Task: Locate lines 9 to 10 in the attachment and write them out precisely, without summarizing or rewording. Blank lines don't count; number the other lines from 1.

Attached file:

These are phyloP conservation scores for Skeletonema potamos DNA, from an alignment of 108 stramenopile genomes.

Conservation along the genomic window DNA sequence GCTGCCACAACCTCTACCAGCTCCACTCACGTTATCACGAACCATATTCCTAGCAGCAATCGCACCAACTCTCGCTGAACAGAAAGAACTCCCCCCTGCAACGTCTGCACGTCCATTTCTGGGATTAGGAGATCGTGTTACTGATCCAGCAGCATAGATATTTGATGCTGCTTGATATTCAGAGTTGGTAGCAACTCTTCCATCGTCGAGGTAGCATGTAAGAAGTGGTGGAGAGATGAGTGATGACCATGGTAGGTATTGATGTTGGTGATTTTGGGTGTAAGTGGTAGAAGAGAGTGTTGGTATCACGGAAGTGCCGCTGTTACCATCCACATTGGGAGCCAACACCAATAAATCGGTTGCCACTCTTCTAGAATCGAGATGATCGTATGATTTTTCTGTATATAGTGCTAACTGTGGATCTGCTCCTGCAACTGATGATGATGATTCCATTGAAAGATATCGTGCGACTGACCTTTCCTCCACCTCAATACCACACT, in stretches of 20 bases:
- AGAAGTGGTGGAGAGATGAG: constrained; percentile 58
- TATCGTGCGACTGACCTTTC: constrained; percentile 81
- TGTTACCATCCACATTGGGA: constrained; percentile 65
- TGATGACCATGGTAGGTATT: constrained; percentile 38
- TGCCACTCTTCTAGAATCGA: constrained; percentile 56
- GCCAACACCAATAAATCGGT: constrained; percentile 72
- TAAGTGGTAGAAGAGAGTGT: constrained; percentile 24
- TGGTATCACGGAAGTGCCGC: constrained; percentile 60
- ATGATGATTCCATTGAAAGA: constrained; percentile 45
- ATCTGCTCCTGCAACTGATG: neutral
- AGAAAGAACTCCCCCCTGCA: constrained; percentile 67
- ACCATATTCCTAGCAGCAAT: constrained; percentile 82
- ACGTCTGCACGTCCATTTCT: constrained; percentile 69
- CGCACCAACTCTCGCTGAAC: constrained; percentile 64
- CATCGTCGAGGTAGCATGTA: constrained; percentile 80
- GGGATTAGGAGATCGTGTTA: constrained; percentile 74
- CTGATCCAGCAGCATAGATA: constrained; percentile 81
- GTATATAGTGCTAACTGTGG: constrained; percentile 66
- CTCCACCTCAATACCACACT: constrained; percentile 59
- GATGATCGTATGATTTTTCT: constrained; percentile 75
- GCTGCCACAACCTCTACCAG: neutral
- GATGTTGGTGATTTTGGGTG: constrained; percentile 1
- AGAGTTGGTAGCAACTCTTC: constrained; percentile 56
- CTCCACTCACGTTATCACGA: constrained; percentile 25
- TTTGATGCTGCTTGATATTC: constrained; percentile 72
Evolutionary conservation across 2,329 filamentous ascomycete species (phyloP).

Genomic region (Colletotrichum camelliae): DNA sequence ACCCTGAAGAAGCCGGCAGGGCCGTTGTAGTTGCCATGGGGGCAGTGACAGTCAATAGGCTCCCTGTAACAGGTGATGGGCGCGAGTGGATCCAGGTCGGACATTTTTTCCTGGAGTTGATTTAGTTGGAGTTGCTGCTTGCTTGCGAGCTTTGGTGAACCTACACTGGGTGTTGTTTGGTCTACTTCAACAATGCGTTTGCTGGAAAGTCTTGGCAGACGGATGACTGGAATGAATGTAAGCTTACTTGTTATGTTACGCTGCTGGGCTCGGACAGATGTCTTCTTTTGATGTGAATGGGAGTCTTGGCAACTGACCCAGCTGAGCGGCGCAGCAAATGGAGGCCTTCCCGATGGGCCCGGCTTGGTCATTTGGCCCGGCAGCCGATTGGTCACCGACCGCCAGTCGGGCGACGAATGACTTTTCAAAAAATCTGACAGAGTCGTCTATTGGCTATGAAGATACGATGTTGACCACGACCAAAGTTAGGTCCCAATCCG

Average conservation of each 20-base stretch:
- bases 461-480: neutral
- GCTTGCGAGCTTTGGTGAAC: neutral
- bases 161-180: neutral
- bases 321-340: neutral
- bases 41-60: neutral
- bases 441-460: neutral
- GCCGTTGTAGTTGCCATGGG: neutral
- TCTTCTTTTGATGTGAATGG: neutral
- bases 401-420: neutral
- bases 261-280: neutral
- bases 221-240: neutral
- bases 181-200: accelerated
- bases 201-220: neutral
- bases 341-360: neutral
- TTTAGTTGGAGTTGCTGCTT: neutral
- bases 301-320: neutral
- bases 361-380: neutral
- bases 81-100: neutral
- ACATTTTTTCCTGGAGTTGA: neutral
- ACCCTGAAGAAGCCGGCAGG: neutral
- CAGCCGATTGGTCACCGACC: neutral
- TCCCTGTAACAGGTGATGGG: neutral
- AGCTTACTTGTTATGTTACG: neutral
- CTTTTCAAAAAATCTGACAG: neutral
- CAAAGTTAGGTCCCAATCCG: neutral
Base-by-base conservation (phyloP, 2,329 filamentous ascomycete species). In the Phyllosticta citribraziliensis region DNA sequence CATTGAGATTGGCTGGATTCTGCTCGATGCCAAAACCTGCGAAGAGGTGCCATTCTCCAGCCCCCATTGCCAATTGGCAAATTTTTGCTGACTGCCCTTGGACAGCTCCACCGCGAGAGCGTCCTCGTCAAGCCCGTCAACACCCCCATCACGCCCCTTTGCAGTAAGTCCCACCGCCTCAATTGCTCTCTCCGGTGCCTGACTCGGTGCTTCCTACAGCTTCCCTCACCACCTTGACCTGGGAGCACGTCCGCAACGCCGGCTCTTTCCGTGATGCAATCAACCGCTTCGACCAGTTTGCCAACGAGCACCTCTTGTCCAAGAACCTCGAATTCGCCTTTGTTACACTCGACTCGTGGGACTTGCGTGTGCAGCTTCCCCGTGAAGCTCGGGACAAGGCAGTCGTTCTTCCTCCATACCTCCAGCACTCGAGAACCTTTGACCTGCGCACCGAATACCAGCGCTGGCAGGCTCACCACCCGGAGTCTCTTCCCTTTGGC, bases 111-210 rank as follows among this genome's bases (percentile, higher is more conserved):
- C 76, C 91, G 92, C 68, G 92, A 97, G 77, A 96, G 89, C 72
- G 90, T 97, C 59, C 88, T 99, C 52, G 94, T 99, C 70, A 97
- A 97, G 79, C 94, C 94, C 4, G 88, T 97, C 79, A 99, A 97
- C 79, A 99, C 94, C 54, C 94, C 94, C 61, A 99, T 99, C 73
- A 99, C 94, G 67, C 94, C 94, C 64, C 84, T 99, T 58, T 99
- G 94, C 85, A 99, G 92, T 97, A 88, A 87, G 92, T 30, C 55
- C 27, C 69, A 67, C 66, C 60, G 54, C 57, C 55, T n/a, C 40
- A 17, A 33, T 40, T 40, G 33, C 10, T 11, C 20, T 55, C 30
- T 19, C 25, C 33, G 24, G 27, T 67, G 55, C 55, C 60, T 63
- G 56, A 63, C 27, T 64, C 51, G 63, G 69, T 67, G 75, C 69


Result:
- TAAGTGGTAGAAGAGAGTGT: constrained; percentile 24
- TGGTATCACGGAAGTGCCGC: constrained; percentile 60